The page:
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Unformatted text preview: MATH 109 Assignment 5 Due: 5/2/11 #10.1 Proof. We are given that X = { x 1 ,...,x n } is a finite set of cardinality n . Let Y be a set, and first suppose there is a bijection f : X → Y . Since f is injective, we have f ( x 1 ) ,...,f ( x n ) are all distinct. Hence  Y  ≥ n . On the other hand, since f is surjective, we have Y ⊂ { f ( x 1 ) ,...,f ( x n ) } ; hence  Y  ≤ n . This implies that  Y  = n . Now suppose that Y = { y 1 ,...,y n } has cardinality n . It is easy to see that the function f : X → Y defined by f ( x i ) = y i is a bijection. Hence, we have shown that if X is a finite set of cardinality n , then a set Y has  Y  = n if and only if there exists a bijection X → Y . #11.5(ii) Proof. We are given that X and Y are finite sets with X ⊆ Y . First suppose that  X  <  Y  . We must have some y ∈ Y is not contained in X (otherwise  X  ≥  Y  ) so X 6 = Y ; this implies that X ⊂ Y ....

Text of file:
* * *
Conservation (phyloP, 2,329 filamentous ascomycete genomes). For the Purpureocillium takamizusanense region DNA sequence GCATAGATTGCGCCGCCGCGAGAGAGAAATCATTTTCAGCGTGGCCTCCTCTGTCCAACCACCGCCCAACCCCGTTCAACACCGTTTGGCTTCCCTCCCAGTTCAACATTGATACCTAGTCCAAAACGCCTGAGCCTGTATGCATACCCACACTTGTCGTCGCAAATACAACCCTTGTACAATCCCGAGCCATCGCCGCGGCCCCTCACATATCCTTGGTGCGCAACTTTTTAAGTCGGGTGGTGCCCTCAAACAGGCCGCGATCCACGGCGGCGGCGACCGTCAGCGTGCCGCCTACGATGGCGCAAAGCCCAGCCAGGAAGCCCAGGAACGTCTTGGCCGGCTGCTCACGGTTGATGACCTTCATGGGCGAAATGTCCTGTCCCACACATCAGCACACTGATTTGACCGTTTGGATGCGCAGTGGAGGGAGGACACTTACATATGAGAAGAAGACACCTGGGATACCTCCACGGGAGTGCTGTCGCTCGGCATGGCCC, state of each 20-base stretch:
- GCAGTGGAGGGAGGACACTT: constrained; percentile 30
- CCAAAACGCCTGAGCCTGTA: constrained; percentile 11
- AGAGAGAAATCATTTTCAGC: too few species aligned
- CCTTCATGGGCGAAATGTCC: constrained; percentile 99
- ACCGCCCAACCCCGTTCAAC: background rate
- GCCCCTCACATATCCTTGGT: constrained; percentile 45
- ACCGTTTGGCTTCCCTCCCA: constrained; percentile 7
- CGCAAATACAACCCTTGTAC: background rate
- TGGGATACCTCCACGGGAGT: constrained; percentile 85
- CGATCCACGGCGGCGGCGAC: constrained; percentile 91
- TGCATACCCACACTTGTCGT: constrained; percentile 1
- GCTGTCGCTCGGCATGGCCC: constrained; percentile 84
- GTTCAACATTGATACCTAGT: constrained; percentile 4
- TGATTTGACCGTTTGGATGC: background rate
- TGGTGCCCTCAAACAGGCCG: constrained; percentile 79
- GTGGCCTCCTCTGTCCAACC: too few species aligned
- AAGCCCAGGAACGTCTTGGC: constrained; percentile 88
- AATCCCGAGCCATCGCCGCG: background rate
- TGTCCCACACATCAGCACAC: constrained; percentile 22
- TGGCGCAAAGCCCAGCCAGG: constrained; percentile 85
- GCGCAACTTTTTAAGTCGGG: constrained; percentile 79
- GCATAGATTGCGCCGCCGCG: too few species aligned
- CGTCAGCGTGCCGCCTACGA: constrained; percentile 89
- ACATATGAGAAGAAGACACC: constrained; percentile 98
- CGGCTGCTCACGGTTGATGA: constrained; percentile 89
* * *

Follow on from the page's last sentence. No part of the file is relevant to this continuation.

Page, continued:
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 Spring '06
 Knutson
 Math, Logic, Natural number, base case, induction hypothesis, Xn

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